Editor: While I sympathize with Brian Johnson’s plight of living in Willoughby and the poor development practices he must endure (The Times, June 7), telling Township’s planners to go to Brookswood is like 1984’s Winston saying, “Do it to Julia!” (Room 101).
In 2002, LEPS and the Township co-hosted an open house where we drew our vision what was to be built there. The first development advertised itself as “country living;” now the back townhouses look over Costco’s parking lot. When a public hearing was held for Jeffries Brook, I came before council, telling them that this grid pattern, remove-all-the-trees, leave-no-natural-trails-for-wildlife would set a precedent for future development.
In fact, I made countless delegations to have nature and development work in harmony, wrote countless letters, while at the same time, other like-minded people, included those downhill in Milner and mouse-infested Langley Meadows home owners met under the name Langley Conservation Network. It was all about Willoughby and the wildlife-killing Routley.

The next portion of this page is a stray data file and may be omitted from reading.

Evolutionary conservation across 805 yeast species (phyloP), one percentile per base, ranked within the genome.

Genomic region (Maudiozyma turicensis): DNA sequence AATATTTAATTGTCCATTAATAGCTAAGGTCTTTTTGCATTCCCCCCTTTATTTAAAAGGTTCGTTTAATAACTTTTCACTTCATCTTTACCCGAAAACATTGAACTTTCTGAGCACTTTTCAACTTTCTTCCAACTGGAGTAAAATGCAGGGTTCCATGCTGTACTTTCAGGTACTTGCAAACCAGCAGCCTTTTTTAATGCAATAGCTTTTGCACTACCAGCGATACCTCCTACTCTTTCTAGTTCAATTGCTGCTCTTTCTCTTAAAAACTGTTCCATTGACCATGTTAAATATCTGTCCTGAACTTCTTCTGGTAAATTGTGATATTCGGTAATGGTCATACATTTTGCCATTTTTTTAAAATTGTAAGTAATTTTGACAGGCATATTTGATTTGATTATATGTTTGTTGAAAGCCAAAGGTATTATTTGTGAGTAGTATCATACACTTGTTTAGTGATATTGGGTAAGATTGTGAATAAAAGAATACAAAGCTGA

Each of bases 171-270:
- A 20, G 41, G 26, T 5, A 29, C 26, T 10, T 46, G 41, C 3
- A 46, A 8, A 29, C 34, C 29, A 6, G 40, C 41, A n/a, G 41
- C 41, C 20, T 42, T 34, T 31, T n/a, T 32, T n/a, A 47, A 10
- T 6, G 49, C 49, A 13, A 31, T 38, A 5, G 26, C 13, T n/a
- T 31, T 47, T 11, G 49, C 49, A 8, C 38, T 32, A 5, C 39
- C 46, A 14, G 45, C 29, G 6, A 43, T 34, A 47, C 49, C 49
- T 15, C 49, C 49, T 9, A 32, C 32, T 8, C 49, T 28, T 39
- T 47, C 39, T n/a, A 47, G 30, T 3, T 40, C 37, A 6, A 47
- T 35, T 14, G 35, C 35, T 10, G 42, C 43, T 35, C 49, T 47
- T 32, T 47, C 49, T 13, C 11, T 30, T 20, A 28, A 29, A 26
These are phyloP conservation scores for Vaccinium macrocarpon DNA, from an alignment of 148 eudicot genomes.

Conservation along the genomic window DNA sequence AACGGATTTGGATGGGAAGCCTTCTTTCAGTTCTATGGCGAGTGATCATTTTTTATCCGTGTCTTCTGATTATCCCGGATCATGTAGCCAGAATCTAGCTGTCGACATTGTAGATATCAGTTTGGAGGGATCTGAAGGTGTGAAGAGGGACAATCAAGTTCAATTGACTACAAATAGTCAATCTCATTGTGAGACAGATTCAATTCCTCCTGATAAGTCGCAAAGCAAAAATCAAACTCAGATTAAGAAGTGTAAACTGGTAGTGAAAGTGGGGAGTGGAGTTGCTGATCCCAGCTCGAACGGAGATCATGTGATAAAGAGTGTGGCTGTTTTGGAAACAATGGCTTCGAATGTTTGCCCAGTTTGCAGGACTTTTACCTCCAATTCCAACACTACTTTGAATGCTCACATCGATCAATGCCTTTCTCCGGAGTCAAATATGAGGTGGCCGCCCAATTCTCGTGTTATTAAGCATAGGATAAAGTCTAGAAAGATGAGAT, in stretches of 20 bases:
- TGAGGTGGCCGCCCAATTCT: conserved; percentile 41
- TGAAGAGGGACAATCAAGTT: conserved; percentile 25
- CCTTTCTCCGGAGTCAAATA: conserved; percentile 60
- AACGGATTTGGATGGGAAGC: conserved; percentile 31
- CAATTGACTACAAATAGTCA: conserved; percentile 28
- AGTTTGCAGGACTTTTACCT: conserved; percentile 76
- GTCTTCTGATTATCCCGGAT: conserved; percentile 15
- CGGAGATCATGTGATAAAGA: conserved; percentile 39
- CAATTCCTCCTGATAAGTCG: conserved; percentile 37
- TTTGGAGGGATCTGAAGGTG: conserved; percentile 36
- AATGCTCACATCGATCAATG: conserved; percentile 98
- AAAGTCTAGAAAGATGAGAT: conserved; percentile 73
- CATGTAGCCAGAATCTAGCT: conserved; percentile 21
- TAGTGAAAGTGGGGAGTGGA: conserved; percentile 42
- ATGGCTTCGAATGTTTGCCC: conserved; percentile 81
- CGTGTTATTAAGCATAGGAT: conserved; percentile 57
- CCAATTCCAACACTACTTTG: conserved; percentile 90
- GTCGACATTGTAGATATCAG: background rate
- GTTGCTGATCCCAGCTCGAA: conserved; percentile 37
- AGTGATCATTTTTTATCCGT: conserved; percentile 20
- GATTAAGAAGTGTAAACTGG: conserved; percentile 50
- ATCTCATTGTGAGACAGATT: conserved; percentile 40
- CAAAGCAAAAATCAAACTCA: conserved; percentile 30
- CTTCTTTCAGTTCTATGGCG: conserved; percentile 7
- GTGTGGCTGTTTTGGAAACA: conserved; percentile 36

Planning the way we have seen it is agreed to by council because it is pieced together by the administration and department directors. I believe that is a lobbying factor pushed on council members, thus they must be loyal to their benefactors, not those of us who pay taxes and actually live here.
I have witnessed 415 out of 416 trees cut down during nesting season, with cavity dwellers circling the felled trees, looking for their nests and soon-to-be fledglings. I have gone to council to protest the massive removal of trees on 60 acres east of 208 Street, only to have the developer bring his arbourist to claim the cedars were not healthy. In Brookswood, I am surrounded by healthy cedars, but advertisements for recent open houses to review Official Community Plans were placed in the papers the day of the Brookswood event. Does that tell you anything?
I’ll follow Mr. Johnson’s lead and say, “Do it to Aldergrove.”